# What branches of math make frequent use of polynomial long division?

I'm reviewing basic algebra right now, as part of a larger math review. I majored in math (undergraduate), and I'm surprised how unfamiliar I am with polynomial long division. I'm sure I've done it at some point in the past, though maybe not since high-school. If it came up at all in my college courses, it wasn't frequent enough for me to remember.

Anyway, I'm left wondering how often it comes up and in what context. When does it show up as a useful tool beyond solving problem sets? I don't doubt that it does, I'm just curious where.

## 5 Answers

One case where polynomial long division shows up is in the study of Transfer Functions. You will encounter this if you take any Signals and Systems, Signal Processing or Control Theory course.

Additionally, polynomial long division is encountered in computational algebraic geometry, and in particular in the context of Hilbert series computation.

Polynomial long division is used in error-control coding theory and practice. Perhaps the most common use is for error detection via cyclic redundancy check (CRC) methods. Data transmitted as packets on the Internet is followed by a $32$-bit check sum called a CRC checksum. The check sum bits are chosen so that the entire sequence of transmitted bits, which can be thought of as a polynomial with coefficients in the field $\mathbb F_2$, is a multiple of the CRC polynomial of degree $32$. The receiver checks whether the received sequence of bits is in fact a polynomial divisible by the CRC polynomial by carrying out a polynomial long division. If the remainder is zero, the data portion is accepted. If the remainder is nonzero, the data is discarded and a re-transmission of the packet is requested.

For completeness I will say that at the transmitter, the CRC check sum bits are also found by doing a polynomial long division. More details can be found here. If people have ideas as to how these ubiquitous calculations can be speeded up, many engineers will be happy to hear from you.

The theory of polynomial long division is very relevant in the construction of algebraic extensions of fields, though you may not need to actually long divide any polynomials, just understand how it works.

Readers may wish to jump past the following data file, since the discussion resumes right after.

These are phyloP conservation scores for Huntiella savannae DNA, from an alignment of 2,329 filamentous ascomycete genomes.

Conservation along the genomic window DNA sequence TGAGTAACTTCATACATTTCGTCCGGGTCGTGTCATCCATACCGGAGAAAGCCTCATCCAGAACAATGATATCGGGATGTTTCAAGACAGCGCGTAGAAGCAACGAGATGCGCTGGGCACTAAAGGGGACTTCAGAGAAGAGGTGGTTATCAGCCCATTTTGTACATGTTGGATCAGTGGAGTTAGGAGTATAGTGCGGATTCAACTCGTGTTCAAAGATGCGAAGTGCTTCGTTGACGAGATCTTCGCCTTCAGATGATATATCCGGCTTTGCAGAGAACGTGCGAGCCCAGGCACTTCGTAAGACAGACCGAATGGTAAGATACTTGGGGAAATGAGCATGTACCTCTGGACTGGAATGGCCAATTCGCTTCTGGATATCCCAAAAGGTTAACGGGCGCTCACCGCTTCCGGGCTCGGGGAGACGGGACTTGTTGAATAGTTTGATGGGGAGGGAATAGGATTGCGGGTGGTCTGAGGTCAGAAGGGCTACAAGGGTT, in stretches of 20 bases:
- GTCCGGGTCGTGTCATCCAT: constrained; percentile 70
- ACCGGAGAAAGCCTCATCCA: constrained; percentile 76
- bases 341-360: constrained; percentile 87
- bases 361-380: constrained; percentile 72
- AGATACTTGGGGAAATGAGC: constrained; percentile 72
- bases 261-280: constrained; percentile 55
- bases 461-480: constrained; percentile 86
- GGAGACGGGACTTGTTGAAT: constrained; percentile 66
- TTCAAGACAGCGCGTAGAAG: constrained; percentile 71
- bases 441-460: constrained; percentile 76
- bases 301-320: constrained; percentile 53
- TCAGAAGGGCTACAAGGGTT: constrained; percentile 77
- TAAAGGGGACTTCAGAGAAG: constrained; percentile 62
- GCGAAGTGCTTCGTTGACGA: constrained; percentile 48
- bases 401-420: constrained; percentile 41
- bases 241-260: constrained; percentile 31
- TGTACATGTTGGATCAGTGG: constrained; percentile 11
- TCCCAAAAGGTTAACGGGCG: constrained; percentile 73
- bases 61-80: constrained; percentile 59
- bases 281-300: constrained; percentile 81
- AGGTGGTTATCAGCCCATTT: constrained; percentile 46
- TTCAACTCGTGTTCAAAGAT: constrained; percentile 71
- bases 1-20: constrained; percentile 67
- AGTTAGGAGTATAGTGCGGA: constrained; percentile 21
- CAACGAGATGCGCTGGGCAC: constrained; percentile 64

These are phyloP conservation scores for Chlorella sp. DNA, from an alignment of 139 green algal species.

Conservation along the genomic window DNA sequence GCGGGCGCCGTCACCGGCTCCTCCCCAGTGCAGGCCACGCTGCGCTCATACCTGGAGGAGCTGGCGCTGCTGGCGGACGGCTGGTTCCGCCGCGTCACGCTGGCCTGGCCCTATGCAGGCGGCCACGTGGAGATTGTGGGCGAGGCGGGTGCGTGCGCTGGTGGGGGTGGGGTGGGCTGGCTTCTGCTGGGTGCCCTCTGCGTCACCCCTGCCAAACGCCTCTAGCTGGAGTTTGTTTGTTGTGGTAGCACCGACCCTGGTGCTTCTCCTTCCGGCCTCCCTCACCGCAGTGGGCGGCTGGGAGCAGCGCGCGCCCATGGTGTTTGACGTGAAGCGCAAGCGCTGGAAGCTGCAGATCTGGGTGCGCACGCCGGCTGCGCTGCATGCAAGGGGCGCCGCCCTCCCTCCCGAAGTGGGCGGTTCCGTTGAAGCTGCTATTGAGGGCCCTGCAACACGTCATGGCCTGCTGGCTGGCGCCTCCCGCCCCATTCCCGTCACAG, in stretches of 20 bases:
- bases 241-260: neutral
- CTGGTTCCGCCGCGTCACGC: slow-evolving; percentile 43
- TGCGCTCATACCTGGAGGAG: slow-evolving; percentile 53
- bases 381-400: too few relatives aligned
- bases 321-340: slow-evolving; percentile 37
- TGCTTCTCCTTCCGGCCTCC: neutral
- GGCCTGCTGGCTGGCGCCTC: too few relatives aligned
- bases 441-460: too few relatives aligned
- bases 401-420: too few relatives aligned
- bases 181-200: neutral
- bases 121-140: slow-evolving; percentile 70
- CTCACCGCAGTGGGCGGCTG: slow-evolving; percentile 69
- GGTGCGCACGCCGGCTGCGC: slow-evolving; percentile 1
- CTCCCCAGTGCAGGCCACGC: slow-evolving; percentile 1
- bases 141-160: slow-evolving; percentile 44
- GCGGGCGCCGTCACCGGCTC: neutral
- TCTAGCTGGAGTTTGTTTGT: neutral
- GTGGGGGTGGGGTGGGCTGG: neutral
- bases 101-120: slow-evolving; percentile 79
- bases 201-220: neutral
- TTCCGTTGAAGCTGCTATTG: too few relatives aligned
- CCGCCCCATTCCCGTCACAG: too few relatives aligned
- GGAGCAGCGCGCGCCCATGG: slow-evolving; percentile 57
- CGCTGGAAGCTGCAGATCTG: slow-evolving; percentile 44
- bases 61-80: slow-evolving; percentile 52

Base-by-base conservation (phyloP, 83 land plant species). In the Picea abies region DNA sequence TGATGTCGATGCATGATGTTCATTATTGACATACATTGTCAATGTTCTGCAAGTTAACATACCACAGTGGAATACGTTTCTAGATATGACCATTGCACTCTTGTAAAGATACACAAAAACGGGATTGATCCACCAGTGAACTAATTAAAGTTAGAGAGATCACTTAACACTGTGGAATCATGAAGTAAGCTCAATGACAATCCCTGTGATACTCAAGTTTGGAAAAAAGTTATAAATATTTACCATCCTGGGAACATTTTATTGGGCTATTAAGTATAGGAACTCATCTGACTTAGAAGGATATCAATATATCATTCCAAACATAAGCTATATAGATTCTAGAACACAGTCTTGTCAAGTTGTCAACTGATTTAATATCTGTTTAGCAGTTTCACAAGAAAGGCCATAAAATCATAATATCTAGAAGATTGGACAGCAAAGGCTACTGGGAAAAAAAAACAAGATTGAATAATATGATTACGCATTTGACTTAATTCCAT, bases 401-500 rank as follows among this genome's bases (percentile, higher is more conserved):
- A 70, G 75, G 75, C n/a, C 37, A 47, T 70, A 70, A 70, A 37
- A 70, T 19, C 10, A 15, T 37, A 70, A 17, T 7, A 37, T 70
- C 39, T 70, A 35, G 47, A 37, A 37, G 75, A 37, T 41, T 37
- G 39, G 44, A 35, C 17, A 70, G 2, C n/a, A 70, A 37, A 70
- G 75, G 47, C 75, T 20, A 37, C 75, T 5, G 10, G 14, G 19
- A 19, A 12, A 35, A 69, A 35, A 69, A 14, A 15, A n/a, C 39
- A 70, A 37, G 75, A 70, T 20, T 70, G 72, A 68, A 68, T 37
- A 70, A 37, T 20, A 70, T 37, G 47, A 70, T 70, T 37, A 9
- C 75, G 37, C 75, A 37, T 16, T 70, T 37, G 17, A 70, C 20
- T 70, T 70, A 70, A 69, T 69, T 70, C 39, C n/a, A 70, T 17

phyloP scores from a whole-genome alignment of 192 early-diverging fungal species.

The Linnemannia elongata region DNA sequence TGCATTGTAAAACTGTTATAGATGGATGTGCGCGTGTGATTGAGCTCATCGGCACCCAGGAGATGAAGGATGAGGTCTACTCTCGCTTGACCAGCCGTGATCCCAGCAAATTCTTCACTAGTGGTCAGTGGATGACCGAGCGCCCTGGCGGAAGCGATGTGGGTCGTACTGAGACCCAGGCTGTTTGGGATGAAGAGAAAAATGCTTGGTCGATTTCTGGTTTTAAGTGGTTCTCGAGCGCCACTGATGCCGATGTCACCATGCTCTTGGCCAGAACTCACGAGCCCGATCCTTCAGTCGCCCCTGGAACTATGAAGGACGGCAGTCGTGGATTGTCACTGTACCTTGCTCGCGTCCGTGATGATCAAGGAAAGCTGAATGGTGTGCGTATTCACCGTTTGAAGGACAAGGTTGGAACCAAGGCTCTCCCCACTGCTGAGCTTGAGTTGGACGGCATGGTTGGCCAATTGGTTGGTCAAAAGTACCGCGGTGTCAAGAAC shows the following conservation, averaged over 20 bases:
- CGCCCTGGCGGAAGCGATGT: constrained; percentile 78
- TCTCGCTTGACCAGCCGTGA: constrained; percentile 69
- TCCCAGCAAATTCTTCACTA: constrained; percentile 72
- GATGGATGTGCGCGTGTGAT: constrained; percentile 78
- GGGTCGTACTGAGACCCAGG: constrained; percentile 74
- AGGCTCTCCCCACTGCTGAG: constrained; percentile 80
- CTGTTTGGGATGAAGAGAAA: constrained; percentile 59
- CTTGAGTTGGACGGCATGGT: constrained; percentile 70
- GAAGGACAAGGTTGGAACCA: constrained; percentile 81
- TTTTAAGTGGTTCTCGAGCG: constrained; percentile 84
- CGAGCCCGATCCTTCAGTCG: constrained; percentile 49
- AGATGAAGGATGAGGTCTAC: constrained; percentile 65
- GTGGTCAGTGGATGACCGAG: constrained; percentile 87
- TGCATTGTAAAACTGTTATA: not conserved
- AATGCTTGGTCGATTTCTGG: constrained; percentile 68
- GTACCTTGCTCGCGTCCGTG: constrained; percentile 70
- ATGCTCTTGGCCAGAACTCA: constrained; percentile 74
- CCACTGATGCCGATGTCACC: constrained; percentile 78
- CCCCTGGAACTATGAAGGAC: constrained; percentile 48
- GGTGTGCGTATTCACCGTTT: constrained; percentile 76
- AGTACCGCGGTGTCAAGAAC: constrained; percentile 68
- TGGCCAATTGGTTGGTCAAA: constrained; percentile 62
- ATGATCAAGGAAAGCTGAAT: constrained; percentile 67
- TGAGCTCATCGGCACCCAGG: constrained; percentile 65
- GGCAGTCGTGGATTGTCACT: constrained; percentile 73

• Just adding more to this answer. :) You can find polynomial long division in an Algebraic Structures course, which is similar to Abstract Algebra. Moreover, polynomial long division does occur in algebraic extensions of fields, most importantly, in Galois Field extensions. Ex: Gal($\mathbb{C}/\mathbb{R})$. :) And like the person below me answered, it is useful in Coding Theory, as well...like in Cryptography. :) I'm in this course now, and we just started talking about Galois Theory, so it's fresh in my mind. :) – user61752 Mar 8 '13 at 3:21

In my case I think it mainly came up when integrating rational functions, which was a core topic in 2nd semester calculus. To a lesser extent, integrating rational functions also came up in courses such as elementary (ordinary) differential equations, engineering separation of variables PDE courses, "advanced mathematics for engineering" courses, etc. I believe I may have divided polynomials in a complex variables course as well.

However, by far the most use I made of dividing polynomials was when helping friends with lower level math (for free), tutoring students in lower level math (for pay), and teaching lower level math classes. Indeed, with the exception of one year in the late 1980s (when I taught arithmetic and geometry in a high school), I think I may have taught long division (or at least strongly reviewed it for students) in at least one class each semester for over 20 years of teaching . . .

So outside of modern algebra and one or two other exotic fields it is no use at all, as partial fractions with degree of numerator >= degree of denominator can be dealt with by other simpler and more general methods. It's time it was kicked out of the school math curriculum. Here is an example:

$(x^3 + 3x^2 + 2x +1)/(x^2 - 4x + 5)$ It is OBVIOUS that an attempt to write this as $(Ax + B)/(x^2-4x+5)$ requires a linear part as well, call it $Cx + D$. So rewrite $Cx + D + (Ax + B)/(x^2-4x+5)$ as $({\rm something})/(x^2-4x+5)$, and 4 linear equations appear, in $A, B, C$ and $D$. Just what is needed to match the original numerator. Try with linear factors $(x - 5)(x - 1)$ in the denominator instead. You still need the $Cx + D$, and it is still fairly obvious. Needless to say, the $Cx + D$ is the quotient of the polynomial division!